brainJohns Hopkins engineers report that they have developed a new computer-based process intended to assist in identifying the conditions that lead to concussion-related brain injuries. Researchers note that the approach may pave the way to promising medical treatment options and sports rule changes to reduce brain trauma among players. The research team, led by K.T. Ramesh, the Alonzo G. Decker, Jr, Professor of Science and Engineering, used a blend of diffusion tensor imaging and a computer model of the head in order to pinpoint injured axons, according to a recent news release.

The release notes that the results suggest the axons are injured more easily by strong rotations of the head, and the researchers’ process could calculate which parts of the brain were most likely to be injured during a specific event. The release also notes that lead study author Rika M. Wright, who was supervised by Ramesh, played a key role in the research while completing her doctoral studies in Johns Hopkins’ Whiting School of Engineering. Ramesh adds that the research may also hold implications beyond combat and sports-related injuries, potentially being used to detect axonal damage among patients who have received head injuries in vehicle accidents or serious falls.

Since it may take several weeks for the injury to manifest, Ramesh says, once the symptoms have been assessed, it may be too late for treatment. “But if you can tell right away what happened to the brain and where the injury is likely to have occurred, you may be able to get a crucial head start on the treatment,” Ramesh notes.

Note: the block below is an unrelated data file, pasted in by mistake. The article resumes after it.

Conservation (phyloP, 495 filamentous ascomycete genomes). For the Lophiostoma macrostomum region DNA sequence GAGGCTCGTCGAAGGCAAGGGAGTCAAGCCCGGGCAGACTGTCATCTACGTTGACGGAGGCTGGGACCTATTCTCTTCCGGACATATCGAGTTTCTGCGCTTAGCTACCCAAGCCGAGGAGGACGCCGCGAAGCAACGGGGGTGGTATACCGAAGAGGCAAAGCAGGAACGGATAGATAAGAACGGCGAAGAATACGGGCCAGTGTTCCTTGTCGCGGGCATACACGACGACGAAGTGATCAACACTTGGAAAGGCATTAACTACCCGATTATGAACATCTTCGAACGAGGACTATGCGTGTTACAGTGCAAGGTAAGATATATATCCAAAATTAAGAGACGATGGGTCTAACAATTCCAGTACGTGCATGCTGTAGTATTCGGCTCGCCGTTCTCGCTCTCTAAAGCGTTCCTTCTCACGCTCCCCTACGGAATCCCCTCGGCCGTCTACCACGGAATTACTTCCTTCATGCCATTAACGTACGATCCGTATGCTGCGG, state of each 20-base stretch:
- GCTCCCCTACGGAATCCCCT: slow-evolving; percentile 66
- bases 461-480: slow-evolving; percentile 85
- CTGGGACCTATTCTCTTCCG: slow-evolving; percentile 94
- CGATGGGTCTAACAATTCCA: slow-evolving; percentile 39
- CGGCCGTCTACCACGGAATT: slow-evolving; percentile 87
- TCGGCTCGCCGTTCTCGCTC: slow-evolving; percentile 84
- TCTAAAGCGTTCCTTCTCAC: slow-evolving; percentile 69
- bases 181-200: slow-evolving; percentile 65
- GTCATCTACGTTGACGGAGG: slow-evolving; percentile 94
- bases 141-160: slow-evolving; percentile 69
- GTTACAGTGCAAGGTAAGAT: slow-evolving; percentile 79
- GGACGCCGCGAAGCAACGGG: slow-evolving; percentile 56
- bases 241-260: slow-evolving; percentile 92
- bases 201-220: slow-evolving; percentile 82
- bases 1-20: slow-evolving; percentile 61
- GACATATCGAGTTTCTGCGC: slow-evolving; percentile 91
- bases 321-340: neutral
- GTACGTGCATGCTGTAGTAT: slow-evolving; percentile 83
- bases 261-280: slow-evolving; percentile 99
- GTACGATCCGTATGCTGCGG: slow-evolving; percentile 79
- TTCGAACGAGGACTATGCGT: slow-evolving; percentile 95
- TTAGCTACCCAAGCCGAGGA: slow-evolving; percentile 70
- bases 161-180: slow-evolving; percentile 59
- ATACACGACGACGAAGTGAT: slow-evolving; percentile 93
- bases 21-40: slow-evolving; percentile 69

The researchers emphasize their desire to use the technology to examine athletes, with an emphasis on football and hockey players, who are tackled or struck during games in ways that cause violent side-to-side motion on the head. Recordings of professional sports games in high definition from multiple angles may also assist in reconstructing the motions involved in sport collisions that lead to severe head injuries, researchers say. The integration instruments designed to measure the acceleration of the head during impact of helmets or mouth guards may also provide data that can be entered into the computer model to determine the likely location of damage.

Ultimately, Ramesh says, researchers would like to collect brain images from soldiers and athletes prior to their entry into combat or engage in highly physical sports activities. After tracking the population and keeping head injury records, “Then, we could look at how their brains may have changed since the original images were collected. This will also help guide physicians and health professionals who provide treatment after critical events,” Ramesh states.

Before the computer model can perform in a clinical setting, additional research, testing, and validation must be conducted, according to the release.

[Source: Johns Hopkins]